B.G. Bruno, a rich bachelor, the head of a successful greeting-card company in Scotland, is essentially a kind man but respectable to the point of stodginess and extreme stuffiness. An ... See full summary »
A woman writes a best-selling book for women warning them about the "dangers" of men. A handsome photographer for a national magazine arrives in her town to do a feature story on her. Complications ensue.
James Robertson Justice
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At the outbreak of WWII the British realise they can't prevent the invasion of the Channel Islands. However, someone realises that a prize cow is on the islands and the Nazis mustn't get hold of her. This is the intrepid story of the cow-napping from under the noses of the Nazis. Written by
Steve Crook <firstname.lastname@example.org>
The fictitious island of Armorel in the film may possible be based on the island of Sark, a small island in the south-western region of the English Channel. One of the Channel Islands, it was one of the locations where this movie was filmed. See more »
It would be perfectly ripping, old chum, if you would hop right back over there and get the cows.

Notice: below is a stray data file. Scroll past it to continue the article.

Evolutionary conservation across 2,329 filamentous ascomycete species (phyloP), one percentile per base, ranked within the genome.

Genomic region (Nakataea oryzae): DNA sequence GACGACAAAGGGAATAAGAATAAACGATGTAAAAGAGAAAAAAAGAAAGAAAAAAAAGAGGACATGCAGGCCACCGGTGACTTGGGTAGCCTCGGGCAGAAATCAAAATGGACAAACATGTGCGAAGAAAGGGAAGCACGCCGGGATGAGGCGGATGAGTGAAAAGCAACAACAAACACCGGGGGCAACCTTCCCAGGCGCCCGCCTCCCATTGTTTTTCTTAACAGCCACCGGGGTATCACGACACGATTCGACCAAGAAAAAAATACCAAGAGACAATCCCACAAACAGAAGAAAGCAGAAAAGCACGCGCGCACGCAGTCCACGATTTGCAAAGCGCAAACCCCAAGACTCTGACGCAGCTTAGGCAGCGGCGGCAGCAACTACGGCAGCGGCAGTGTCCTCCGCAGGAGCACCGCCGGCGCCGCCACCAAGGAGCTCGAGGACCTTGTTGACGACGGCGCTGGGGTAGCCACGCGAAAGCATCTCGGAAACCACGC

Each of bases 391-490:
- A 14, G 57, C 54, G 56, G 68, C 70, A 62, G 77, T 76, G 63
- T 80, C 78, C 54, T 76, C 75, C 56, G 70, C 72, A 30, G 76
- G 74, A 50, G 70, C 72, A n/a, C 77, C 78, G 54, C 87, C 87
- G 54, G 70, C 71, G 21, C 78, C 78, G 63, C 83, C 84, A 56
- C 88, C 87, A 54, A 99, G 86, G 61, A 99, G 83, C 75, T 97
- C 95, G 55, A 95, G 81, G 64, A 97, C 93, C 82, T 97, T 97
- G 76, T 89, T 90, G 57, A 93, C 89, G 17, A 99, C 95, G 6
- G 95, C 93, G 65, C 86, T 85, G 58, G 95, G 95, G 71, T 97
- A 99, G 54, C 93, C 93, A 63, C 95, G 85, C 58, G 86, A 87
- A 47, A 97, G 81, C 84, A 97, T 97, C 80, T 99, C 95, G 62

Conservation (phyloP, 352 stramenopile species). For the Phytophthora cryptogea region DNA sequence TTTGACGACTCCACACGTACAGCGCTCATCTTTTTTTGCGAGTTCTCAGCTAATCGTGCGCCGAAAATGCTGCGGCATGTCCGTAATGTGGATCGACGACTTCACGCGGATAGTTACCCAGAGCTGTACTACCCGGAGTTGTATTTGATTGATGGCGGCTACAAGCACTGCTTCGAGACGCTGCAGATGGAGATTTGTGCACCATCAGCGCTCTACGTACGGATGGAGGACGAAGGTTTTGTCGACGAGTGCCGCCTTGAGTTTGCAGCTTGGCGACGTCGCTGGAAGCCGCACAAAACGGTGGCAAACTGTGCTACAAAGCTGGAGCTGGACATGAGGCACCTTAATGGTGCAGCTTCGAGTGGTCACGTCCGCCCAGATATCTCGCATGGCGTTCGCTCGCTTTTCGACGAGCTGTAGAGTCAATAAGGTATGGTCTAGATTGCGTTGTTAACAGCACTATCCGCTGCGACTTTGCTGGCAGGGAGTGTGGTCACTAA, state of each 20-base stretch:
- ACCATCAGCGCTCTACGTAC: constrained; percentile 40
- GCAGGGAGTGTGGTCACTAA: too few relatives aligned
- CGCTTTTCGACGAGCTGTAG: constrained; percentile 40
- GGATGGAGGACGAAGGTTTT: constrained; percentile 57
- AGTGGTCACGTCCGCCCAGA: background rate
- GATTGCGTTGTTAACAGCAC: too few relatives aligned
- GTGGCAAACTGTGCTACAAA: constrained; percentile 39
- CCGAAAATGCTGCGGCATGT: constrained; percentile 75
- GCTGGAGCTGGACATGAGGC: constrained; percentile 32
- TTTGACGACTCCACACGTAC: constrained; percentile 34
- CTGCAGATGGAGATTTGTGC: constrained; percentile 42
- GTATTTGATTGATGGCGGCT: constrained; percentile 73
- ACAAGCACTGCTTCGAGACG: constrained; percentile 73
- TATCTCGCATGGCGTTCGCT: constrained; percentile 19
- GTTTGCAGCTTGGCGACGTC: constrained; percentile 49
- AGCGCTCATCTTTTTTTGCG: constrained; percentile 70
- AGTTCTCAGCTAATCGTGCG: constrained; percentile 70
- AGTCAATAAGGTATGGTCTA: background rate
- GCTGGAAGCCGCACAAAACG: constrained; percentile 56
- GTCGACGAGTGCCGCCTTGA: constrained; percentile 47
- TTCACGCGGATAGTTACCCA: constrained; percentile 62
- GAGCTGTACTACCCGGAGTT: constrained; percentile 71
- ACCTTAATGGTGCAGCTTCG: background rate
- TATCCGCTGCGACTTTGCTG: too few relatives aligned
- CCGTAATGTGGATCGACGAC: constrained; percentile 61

"Appointment with Venus" author Jerrard Tickell, who also wrote "Odette", wrote that the germ of the idea for his novel, and delightful movie, came ten years or more in the past when he had a conversation with a Colonel "Duke" Wright in the British War Office. In 1940, Wright was O.C. at Guernsey and, with the fall of France, had the dangerous task of evacuating the garrison from the Channel Islands. After a nightmare journey, the exhausted, unshaven but triumphant Wright reported to the War Office at three in the morning that not a man had been lost. The junior officer who greeted him remarked what a pity it was that the Colonel had failed to bring any pedigreed cows with him. And added, "I suppose you couldn't go back and collect some." Tickell wrote that Colonel Wright's reply was as pungent as it was unprintable.
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